Today is the Festival of Aether and your once-in-a-lifetime chance to prove you are ready to be a Master Mage. You’ll compete with the other Magi to Summon Raw Elements from the Aether Realm and perform feats of wonder to dazzle the judges. But Magic isn’t always easy. You’ll have to trade shrewdly with your opponents to secure the Elements you need if you can’t Summon them yourself. Beware, other dangers also lurk in the Aether Realm. Preparations are over and your chance is now. Reveal your Magical skills and claim the title of Master Mage…
Aether Magic, our debut game from designer Matt Worden, was announced this past week on our mailing list and now we’re sharing with you! The game is going through it’s final rounds of playtesting but it’s at a point where we are excited to share it publicly.
In Aether Magic, you compete against fellow magi in the Festival of Aether and earn the title of Master Mage! Your goal is simple: Achieve the most talent points by summoning raw elements from the Aether Realm, trading rune coins and magic tokens with other Magi players, and transforming your elements into wondrous feats of magic. Beware though, dangers live in the Aether Realm. It will take careful summoning and shrewd planning to win. Aether Magic plays 3-6 players, runs 30 to 60 minutes, and is recommended for ages 8 and up.
We knew we wanted to sign Aether Magic from the first time we played it. We fell in love with many aspects of the game and those elements are echoed by our playtesters as well.
Aether Magic is often described as a “solid medium weight” game. We wanted to open our product line with something that had substance without compromising accessibility. For example, there are many unique choices within the game, like which summoned element are you going to keep, which you are going to trade, and how are you going to place them on your table of transformation. Meanwhile, the other players get to decide how badly you need the offered element and what you’re willing to trade for it.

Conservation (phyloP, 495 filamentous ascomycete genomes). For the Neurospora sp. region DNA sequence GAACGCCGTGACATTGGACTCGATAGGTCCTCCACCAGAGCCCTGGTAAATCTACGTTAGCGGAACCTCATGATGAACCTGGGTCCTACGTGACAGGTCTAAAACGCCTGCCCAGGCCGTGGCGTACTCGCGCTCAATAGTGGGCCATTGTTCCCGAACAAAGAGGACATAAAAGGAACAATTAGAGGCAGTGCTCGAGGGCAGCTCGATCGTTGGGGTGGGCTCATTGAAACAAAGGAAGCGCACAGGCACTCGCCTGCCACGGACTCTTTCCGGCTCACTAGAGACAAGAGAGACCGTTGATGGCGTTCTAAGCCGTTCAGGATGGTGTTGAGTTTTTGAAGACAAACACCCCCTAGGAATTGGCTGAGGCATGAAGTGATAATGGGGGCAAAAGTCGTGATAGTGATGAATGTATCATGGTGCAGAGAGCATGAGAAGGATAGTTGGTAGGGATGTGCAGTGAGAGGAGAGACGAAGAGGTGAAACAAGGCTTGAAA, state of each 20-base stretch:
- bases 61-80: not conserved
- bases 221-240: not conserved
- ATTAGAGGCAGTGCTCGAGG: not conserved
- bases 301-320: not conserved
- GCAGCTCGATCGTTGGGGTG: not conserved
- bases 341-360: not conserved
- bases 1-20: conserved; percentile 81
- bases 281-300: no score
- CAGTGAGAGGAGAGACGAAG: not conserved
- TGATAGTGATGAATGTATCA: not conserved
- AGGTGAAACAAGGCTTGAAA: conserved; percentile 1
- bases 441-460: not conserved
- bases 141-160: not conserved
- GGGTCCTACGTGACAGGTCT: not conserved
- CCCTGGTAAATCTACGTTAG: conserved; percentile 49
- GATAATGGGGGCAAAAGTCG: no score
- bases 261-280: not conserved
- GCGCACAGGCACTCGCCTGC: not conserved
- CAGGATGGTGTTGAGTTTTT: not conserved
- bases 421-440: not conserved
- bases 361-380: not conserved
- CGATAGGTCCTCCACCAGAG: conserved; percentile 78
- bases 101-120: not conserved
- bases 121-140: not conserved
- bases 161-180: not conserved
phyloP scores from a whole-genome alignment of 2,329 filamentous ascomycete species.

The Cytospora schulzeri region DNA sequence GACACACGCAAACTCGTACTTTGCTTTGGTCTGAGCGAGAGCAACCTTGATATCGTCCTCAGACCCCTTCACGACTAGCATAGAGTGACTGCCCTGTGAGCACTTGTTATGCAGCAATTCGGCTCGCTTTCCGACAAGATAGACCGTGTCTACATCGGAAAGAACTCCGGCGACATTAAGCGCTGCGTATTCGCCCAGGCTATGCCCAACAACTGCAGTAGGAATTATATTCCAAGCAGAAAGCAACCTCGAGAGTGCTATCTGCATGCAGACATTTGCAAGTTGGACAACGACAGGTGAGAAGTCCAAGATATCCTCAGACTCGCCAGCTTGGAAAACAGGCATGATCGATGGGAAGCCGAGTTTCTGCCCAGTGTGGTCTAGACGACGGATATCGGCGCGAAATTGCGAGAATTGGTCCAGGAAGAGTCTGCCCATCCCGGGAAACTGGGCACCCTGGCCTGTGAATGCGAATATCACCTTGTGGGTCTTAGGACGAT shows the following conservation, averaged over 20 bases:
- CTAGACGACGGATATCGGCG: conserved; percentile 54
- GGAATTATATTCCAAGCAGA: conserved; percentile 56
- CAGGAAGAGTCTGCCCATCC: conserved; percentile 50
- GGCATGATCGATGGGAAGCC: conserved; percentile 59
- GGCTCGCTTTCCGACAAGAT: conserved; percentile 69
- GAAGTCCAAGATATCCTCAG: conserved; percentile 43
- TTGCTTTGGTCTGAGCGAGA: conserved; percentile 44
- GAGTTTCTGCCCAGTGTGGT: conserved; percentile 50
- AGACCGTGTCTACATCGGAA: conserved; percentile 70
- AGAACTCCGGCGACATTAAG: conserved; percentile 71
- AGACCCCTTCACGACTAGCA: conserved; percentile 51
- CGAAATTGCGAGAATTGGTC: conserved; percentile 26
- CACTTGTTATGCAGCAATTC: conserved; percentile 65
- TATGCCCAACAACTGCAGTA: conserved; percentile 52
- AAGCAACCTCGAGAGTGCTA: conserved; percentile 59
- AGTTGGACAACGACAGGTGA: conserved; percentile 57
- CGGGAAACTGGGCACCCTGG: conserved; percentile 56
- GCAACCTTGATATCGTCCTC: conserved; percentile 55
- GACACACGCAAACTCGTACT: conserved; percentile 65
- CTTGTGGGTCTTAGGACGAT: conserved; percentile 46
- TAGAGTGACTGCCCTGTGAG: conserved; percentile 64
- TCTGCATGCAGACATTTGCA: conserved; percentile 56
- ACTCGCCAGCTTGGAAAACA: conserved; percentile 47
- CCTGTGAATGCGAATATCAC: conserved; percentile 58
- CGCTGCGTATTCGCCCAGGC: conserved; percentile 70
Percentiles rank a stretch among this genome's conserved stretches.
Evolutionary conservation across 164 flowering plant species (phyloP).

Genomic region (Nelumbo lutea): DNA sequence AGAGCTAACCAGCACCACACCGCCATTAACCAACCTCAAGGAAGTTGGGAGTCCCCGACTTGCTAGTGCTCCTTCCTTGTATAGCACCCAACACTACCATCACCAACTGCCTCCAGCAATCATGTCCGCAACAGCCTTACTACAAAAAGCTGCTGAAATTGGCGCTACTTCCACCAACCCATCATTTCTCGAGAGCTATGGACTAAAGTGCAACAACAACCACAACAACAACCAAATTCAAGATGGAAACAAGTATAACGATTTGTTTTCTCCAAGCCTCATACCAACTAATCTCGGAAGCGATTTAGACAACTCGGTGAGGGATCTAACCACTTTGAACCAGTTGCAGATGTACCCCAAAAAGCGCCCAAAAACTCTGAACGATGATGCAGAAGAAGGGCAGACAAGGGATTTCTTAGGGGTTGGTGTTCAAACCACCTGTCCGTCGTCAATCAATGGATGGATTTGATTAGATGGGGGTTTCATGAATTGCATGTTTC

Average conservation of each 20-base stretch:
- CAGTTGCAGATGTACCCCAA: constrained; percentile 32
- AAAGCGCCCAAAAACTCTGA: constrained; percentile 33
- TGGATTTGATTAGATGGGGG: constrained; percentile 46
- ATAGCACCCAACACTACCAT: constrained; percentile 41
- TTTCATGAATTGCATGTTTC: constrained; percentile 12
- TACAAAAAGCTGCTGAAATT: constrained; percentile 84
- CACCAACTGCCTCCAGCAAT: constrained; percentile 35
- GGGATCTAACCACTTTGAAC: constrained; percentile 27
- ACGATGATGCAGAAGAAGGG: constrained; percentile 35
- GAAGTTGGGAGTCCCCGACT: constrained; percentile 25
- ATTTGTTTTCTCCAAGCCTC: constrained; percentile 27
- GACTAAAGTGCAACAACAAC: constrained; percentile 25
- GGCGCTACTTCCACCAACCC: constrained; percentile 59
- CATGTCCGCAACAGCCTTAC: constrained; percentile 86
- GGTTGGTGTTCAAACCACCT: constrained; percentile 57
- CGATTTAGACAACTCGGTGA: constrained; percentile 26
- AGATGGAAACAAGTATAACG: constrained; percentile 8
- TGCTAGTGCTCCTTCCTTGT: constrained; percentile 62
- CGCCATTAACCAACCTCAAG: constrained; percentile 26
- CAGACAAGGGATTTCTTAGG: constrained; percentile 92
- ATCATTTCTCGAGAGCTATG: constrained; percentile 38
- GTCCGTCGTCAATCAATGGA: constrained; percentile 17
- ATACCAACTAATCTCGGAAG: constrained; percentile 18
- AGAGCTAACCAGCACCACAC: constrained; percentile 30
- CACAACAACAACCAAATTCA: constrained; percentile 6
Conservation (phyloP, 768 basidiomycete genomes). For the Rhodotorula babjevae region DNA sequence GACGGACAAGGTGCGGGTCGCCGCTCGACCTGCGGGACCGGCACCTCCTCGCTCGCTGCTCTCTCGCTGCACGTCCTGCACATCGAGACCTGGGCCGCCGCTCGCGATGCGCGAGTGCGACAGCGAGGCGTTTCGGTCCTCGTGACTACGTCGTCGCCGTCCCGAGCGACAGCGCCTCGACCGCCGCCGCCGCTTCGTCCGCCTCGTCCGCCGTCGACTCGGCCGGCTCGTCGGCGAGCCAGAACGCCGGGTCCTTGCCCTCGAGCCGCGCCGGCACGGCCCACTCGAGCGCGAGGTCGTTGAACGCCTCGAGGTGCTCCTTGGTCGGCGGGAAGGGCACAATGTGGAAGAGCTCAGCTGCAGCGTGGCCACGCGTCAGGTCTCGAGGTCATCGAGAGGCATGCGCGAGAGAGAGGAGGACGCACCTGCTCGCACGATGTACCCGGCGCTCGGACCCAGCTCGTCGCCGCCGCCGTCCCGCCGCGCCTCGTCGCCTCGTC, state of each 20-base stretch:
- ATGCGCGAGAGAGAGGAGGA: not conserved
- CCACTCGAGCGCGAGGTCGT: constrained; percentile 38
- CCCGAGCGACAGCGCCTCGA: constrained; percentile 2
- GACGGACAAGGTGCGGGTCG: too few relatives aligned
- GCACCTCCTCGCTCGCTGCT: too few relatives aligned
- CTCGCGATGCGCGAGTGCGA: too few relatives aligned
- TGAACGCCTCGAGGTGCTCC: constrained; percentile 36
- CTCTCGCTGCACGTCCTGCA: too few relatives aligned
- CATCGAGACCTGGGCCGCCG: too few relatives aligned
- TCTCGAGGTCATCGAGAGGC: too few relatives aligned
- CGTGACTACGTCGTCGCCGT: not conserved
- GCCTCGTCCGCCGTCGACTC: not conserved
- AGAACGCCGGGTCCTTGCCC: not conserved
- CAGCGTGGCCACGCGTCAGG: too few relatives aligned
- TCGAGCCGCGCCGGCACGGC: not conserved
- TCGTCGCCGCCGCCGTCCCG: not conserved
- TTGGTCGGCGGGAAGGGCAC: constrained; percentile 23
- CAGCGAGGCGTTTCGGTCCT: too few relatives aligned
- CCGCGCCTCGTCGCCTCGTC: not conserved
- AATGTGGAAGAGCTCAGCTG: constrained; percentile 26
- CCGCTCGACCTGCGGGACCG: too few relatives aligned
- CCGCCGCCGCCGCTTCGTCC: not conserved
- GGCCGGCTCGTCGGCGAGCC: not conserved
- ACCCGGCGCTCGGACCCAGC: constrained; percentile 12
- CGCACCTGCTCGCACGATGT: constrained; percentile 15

On the same note, others described the game as a “series of simple choices.” Even though players have multiple choices every turn, they are presented in easy to consume bites.
Lee, Kyle, and I are social gamers and enjoy working with, benefiting from, or screwing over other players. This is Aether Magic’s strongest area; it’s highly interactive. As hinted in the description, the auction/ trading phase guarantees players interacting multiple times in each round. Table-talk is encouraged as you try to persuade and heckle the other players into the best deals. These elements keep the game moving and engaging from turn to turn.
While the theme greatly changed from the original “For Goods and Honor” that Matt submitted to us, the mechanics and feel changed only slightly. Of course tweaks were made. We cleaned up the dice battling/ defending system, iterated the end game trigger, and simplified the scoring. Even at the time of this post we’re waiting on feedback to see what other adjustments might need to be done. However, the mechanics and feel of the gameplay remains intact. Overall, it’s becoming more polished and fluid with each revision.
Fun Factor/ Emotional Response
Every game strives to be fun. However, not every game produces an emotional response. The times when a player stands before making a crucial dice roll. Or the slow peak-at-the-corner-of-the-card flip before revealing a game altering outcome. Yelling at another player across the table for not conducting the best trade. And laughing so hard you cry and pee a little. Hopefully you’ve experienced these moments in your own game circles (except the peeing part). We’re proud to say Aether Magic delivers many of the responses you’d expect from a great game.
The nastigan tokens are one example of bringing forth those emotional responses. We loved the nastigans and what they do for the game so much that they are the only thematic piece carried over from the original version. Nastigans are the variable. They mess with players and complicate their strategies. They are creatures that inhabit the Aether Realm (the place you are summoning elements from in order to perform your magical feats). As a young Mage, you are very likely to summon a nastigan by mistake. It’s your job to defend against the irritated and pesky creature or allow it to steal your elements and bring them back to the Aether Realm. As the game progresses, the more likely you are to summon a nastigan.
Between the anticipation of accidentally summoning one from the Aether Realm and the suspense of defending elements by dice rolls, most of our players have developed a love/ hate affection for the nastigans. In every playtest thus far, we get the “Oh man, that sucks!” from a player who’s drawn a 3rd nastigan and the victory fist pumps when the Nastigans are defeated and banished back to the Aether Realm.
As mentioned, the game is in it’s final stage of testing. We’ve received a lot of help from our designer and publisher friends on the rules and multiple playtests from gamers in the Grand Rapids area. Thank you! I will be taking the game with me to Protospiel Milwaukee to get more feedback as well.
We’re figuring out how to bring the best quality for the best value and we’ll be signing on our artist hopefully within the month. Things continue to be going better than we hoped for. Thank you to everyone who continues to support us and the podcast. You help give validity to what we’re doing.